A dialog is a kind of window just as all of the various controls like buttons are really just windows. You can think of a dialog as being a kind of window with a lot of extra functionality to support the kinds of things that dialogs are used for.
There are two types of dialogs, modal which display and expect you to use them and then dismiss them, and non-modal which display but which do not capture and keep the input focus until they are dismissed. You can see these two types used in applications where a modal dialog is used to display an error or require the user to make some setting and a non-modal acts as a kind of tool box that stays displayed and when you need it, you click on it to do something and other times you are using some other window in the application.
Normally a dialog would not have a menu bar but would instead have all of its controls visible or easily accessible via tabs or some other type of presentation. Visual Studio and other IDEs have dialog designers to allow the placement of various controls along with wizards to allow the controls to be tied to classes and class members.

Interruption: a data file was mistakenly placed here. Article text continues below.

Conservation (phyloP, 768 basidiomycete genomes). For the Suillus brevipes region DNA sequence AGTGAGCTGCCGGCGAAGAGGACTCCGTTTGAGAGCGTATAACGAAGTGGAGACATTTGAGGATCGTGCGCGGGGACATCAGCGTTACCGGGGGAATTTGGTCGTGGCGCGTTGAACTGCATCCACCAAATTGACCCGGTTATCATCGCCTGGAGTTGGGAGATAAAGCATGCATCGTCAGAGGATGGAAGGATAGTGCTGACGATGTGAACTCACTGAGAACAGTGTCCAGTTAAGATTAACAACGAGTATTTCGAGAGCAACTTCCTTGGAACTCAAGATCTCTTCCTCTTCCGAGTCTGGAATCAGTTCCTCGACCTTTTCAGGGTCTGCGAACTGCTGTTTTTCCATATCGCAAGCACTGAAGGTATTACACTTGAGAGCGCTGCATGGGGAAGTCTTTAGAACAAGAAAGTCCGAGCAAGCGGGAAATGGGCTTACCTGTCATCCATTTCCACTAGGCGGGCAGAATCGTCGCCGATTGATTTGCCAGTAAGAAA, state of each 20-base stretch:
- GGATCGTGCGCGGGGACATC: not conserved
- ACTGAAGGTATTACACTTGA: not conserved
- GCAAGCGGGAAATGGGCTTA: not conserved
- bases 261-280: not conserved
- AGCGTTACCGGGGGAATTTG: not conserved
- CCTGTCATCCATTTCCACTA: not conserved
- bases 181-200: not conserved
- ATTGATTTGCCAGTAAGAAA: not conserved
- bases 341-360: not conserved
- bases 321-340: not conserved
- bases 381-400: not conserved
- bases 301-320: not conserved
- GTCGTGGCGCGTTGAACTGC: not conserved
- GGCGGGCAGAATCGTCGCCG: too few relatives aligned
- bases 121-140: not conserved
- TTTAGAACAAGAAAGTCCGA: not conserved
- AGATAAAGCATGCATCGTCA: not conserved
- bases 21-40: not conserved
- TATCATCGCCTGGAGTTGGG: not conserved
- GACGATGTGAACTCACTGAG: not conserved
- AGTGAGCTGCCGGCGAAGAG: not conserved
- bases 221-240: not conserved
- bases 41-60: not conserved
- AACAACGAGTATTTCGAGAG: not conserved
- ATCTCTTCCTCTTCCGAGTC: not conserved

Which brings up a major difference between a dialog and a window. A window is kind of an empty page and to do things with the page requires more work. A dialog has tools that make the design easy however you are also constrained in large part by the toolbox.
If you have an application that is focused on basically allowing a user to specify certain settings and then do some task, a dialog works fairly well. If you have something that requires more complicated user interaction, an application window as the base from which all of your other dialogs and controls will be managed and manipulated will be more necessary.